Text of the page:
• Origination fee. Covers the lender’s administrative costs.
  • Prepaid interest. The lender may require you to prepay any interest that will accrue between your closing date and the date your first mortgage payment is due.
  • Recording fees. Charges by your local city or county for recording public records.
  • Title company search. A fee paid to the title company for doing a thorough search of the property’s records to ensure that no one else has a legal claim to the property.

Closing costs typically run 3 to 5 percent of the loan amount.

FAQ

Still wondering whether an FHA loan is right for you? The following are some frequently asked questions about FHA loans that may help you decide.

Yes! FHA guidelines require borrowers to wait two years from the discharge of a Chapter 7 bankruptcy or one year from the discharge of a Chapter 13 bankruptcy before applying for an FHA loan. In addition to meeting the waiting period, borrowers with bankruptcies should be able to demonstrate that they’ve worked to re-establish good credit or chosen not to incur any new debts since the bankruptcy. Borrowers will also have to submit a letter of explanation detailing the circumstances that lead to the bankruptcy with their loan application.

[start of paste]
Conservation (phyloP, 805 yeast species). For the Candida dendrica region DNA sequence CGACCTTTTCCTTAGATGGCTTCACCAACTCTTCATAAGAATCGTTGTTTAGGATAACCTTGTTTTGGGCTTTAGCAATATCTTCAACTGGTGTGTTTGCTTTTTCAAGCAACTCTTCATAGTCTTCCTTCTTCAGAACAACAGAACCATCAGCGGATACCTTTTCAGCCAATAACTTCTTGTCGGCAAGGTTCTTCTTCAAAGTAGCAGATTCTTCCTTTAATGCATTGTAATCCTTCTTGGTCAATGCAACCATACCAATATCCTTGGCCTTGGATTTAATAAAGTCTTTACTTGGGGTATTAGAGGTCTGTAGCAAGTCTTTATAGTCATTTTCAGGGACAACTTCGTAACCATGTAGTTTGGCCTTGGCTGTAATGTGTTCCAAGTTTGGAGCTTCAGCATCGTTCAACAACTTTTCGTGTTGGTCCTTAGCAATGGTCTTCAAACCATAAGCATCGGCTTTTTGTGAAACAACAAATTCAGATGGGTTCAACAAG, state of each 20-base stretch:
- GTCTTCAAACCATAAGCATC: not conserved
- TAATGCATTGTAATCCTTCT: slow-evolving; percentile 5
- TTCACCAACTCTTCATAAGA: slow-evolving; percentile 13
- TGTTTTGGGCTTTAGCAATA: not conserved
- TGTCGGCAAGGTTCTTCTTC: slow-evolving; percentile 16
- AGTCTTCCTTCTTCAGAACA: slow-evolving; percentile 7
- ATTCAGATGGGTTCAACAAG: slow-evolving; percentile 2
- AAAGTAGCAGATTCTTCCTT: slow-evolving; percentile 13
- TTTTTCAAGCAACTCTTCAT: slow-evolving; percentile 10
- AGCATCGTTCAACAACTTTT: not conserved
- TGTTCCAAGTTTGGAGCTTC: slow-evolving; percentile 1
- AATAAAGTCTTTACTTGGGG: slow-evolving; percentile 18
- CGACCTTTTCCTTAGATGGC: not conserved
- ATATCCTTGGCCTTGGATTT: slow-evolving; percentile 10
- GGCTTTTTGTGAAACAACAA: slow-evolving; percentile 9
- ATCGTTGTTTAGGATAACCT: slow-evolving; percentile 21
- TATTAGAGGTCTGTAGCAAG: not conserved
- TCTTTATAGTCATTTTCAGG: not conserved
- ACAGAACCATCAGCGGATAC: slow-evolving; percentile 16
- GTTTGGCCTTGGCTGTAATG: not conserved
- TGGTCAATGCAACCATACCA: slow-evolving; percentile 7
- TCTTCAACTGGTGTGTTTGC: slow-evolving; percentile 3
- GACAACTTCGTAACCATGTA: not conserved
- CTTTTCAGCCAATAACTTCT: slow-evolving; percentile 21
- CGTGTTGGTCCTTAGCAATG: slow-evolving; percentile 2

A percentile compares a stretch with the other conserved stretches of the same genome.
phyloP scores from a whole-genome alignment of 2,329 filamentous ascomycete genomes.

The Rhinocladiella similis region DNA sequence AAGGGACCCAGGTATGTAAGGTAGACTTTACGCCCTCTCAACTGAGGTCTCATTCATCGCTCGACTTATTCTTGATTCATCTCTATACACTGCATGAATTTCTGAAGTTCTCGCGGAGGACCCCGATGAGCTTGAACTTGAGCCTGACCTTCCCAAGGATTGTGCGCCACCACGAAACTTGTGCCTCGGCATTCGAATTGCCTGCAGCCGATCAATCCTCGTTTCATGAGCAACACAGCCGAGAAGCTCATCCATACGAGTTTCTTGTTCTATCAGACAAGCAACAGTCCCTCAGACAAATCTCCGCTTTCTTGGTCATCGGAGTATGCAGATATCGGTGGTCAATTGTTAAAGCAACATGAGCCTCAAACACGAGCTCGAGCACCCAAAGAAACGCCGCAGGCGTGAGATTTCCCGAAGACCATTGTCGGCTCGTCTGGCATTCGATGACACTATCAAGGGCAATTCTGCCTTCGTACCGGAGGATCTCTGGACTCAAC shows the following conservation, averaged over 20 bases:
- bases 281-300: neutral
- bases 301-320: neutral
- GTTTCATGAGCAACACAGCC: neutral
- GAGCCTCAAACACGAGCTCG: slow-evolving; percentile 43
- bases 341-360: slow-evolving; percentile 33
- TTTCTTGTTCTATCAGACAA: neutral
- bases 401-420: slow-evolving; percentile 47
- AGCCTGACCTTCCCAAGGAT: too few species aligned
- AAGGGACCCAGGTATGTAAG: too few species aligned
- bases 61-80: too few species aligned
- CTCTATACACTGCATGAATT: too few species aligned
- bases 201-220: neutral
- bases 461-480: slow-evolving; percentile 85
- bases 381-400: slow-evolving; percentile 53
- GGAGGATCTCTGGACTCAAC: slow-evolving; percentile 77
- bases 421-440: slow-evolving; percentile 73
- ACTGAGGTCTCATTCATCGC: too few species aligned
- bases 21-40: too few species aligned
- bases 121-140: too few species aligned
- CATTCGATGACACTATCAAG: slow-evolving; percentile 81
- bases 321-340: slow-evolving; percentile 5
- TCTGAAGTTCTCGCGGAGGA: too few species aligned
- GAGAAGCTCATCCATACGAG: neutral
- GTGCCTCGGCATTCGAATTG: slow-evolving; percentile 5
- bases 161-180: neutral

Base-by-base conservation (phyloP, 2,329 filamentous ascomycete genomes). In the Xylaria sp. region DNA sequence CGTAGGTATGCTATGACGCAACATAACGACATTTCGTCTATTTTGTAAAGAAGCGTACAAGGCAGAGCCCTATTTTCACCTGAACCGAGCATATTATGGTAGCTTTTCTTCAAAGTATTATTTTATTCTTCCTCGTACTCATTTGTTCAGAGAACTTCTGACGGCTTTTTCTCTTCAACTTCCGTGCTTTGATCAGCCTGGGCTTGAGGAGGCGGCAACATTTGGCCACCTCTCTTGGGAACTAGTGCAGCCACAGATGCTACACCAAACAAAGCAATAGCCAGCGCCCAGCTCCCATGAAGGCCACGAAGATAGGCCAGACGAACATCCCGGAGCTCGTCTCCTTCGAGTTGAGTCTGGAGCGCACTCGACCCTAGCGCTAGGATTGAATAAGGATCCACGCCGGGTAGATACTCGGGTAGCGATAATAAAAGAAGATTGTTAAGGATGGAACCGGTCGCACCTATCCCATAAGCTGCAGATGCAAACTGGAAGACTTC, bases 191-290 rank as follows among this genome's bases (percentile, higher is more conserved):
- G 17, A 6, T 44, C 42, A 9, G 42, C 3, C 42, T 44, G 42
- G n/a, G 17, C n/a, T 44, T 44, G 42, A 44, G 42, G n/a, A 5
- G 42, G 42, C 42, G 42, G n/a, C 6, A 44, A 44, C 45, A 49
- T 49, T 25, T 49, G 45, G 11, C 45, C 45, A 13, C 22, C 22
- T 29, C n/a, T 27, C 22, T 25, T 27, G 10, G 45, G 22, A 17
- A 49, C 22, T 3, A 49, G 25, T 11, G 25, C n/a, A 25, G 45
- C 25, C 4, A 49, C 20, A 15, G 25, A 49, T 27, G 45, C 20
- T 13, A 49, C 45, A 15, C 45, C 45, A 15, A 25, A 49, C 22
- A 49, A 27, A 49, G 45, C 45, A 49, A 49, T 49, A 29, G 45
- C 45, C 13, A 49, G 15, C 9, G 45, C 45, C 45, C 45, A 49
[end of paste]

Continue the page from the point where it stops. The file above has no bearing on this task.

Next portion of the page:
Yes. Having a co-signer may improve your chances of getting approved for the loan, especially if it’s a high debt-to-income ratio holding you back from getting approved. The co-signer must also submit to an underwriter review of their income and credit as they will be liable for repayment of the loan if the borrower fails to meet their obligation.

Yes. You can refinance an existing mortgage to a new FHA loan in a streamline refinance as long as you’ve made at least six monthly payments on your current mortgage and it’s been at least 210 days since the closing of that loan. You cannot have any payments overdue by more than 30 days and no late payments in the past 90 days. If you qualify, the streamline refinance does not require an appraisal, credit qualification, or employment verification.

You can also refinance an FHA loan into a conventional loan. This is often a good option for borrowers whose home has increased in value substantially. Since some FHA loans require mortgage insurance be paid during the entire life of the loan, refinancing to a conventional loan can eliminate mortgage insurance.

No. While FHA loans are popular among first-time homebuyers due to their low down payments and flexible requirements, they are available to repeat buyers as long as the loan is being used to purchase a primary residence.